How do you invest in Nigeria when the currency is like a domino under the influence of the gravitational pull of balance of payment? We can learn from some brands which have done well for decades in Nigeria. Yes, we can learn many things from the playbooks of 7UP, Coca Cola and Unilever.
In these companies, their “parent companies” do not directly take the risk of exchange rate fluctuation. They simply make sure their Nigerian operations are not directly captured in their books. Sure, there is history behind the “indigenization” of these brands in Nigeria, but the real deal remains: Coca Cola does not need to have a Nigeria entry line in its financials in the U.S. That is not necessary since Nigerian Bottling Company Plc (NBC) which is a franchise bottler for Coca Cola shields it, and takes all the exchange rate risks.
And by taking those risks, NBC has more freedom to adjust pricing to compensate for any forex exposure. That exposure is that it has to buy whatever concentrate Coca Cola sells to it for bottling in Nigeria. So, in this relationship, a transaction takes place and Coca Cola in Atlanta USA books a sale whenever an order comes from Nigeria. Unilever does the same. Seven Up Bottling Company does the same. (This is my assumption, not sure if that is what they do, but it seems likely though).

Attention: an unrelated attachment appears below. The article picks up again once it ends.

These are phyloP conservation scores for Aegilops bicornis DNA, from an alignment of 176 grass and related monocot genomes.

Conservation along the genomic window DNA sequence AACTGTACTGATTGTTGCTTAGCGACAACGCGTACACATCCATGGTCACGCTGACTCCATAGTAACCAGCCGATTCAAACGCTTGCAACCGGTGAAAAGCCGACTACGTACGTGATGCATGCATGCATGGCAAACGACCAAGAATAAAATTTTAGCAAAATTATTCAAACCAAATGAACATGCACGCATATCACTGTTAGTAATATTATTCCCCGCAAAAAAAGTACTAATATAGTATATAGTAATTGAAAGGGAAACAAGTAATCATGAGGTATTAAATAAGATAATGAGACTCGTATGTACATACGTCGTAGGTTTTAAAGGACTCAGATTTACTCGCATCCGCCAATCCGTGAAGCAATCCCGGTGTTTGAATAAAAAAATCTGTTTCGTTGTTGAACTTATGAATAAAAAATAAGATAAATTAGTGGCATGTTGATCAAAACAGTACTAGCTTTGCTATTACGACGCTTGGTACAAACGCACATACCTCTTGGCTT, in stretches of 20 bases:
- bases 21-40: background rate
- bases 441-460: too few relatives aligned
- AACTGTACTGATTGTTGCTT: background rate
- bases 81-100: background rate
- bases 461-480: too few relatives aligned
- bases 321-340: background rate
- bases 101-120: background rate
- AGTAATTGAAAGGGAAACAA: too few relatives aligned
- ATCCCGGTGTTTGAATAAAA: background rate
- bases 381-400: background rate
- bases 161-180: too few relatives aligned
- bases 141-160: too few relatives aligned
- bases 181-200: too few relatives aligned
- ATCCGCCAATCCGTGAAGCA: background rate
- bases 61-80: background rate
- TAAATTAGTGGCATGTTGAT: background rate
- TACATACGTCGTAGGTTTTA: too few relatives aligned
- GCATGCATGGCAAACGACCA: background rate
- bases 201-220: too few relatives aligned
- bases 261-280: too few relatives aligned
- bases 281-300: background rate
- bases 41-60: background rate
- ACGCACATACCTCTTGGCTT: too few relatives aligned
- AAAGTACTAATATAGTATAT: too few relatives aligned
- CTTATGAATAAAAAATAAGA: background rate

Ideally, Shoprite could have looked for a local partner, license its intellectual property or business trade secrets in retail, no matter what they are, and then focus on doing business in Nigeria, via that partner, where all transactions are captured as sales in its South African books. Of course that would be harder in retailing than in manufacturing where core intellectual properties exist. Largely, looking at all permutations, being a foreign retailer in Nigeria makes no sense as franchising framework would be extremely impossible since no core IP exists! So, without this mechanism, the forex exposure hits directly.
If you look at it, you need to “license” IPs to thrive in Nigeria.